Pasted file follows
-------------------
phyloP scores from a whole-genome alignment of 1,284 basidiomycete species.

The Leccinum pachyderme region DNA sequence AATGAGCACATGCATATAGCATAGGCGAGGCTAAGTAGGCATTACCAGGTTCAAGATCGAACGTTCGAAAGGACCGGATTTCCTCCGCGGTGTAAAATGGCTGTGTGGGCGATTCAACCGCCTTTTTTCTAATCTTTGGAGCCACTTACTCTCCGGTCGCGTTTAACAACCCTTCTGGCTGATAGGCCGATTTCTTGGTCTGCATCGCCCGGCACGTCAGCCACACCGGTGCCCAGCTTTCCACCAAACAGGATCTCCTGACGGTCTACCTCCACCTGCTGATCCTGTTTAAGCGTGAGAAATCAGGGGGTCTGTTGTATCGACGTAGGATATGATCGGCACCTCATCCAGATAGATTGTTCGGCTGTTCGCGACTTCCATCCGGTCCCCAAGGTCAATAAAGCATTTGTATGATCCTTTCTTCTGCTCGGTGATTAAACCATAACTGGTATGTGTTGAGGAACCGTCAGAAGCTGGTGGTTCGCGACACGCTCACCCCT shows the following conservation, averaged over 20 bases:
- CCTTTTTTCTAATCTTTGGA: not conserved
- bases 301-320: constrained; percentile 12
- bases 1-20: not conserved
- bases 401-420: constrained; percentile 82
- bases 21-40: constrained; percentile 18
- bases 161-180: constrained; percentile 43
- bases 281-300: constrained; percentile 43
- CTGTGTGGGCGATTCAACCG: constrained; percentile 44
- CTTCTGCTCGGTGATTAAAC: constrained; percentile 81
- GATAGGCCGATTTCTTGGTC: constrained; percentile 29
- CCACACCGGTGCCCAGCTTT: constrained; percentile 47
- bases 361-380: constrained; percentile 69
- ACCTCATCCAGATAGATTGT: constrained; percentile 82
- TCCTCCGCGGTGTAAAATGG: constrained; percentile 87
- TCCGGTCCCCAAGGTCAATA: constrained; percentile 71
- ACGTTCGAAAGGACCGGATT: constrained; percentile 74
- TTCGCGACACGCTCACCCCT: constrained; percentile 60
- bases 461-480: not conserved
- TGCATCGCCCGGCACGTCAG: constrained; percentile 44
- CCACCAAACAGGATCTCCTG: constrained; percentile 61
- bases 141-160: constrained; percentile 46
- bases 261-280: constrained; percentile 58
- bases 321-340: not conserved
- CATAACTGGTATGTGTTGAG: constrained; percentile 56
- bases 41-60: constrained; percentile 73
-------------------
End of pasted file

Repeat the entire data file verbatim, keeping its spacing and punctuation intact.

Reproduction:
phyloP scores from a whole-genome alignment of 1,284 basidiomycete species.

The Leccinum pachyderme region DNA sequence AATGAGCACATGCATATAGCATAGGCGAGGCTAAGTAGGCATTACCAGGTTCAAGATCGAACGTTCGAAAGGACCGGATTTCCTCCGCGGTGTAAAATGGCTGTGTGGGCGATTCAACCGCCTTTTTTCTAATCTTTGGAGCCACTTACTCTCCGGTCGCGTTTAACAACCCTTCTGGCTGATAGGCCGATTTCTTGGTCTGCATCGCCCGGCACGTCAGCCACACCGGTGCCCAGCTTTCCACCAAACAGGATCTCCTGACGGTCTACCTCCACCTGCTGATCCTGTTTAAGCGTGAGAAATCAGGGGGTCTGTTGTATCGACGTAGGATATGATCGGCACCTCATCCAGATAGATTGTTCGGCTGTTCGCGACTTCCATCCGGTCCCCAAGGTCAATAAAGCATTTGTATGATCCTTTCTTCTGCTCGGTGATTAAACCATAACTGGTATGTGTTGAGGAACCGTCAGAAGCTGGTGGTTCGCGACACGCTCACCCCT shows the following conservation, averaged over 20 bases:
- CCTTTTTTCTAATCTTTGGA: not conserved
- bases 301-320: constrained; percentile 12
- bases 1-20: not conserved
- bases 401-420: constrained; percentile 82
- bases 21-40: constrained; percentile 18
- bases 161-180: constrained; percentile 43
- bases 281-300: constrained; percentile 43
- CTGTGTGGGCGATTCAACCG: constrained; percentile 44
- CTTCTGCTCGGTGATTAAAC: constrained; percentile 81
- GATAGGCCGATTTCTTGGTC: constrained; percentile 29
- CCACACCGGTGCCCAGCTTT: constrained; percentile 47
- bases 361-380: constrained; percentile 69
- ACCTCATCCAGATAGATTGT: constrained; percentile 82
- TCCTCCGCGGTGTAAAATGG: constrained; percentile 87
- TCCGGTCCCCAAGGTCAATA: constrained; percentile 71
- ACGTTCGAAAGGACCGGATT: constrained; percentile 74
- TTCGCGACACGCTCACCCCT: constrained; percentile 60
- bases 461-480: not conserved
- TGCATCGCCCGGCACGTCAG: constrained; percentile 44
- CCACCAAACAGGATCTCCTG: constrained; percentile 61
- bases 141-160: constrained; percentile 46
- bases 261-280: constrained; percentile 58
- bases 321-340: not conserved
- CATAACTGGTATGTGTTGAG: constrained; percentile 56
- bases 41-60: constrained; percentile 73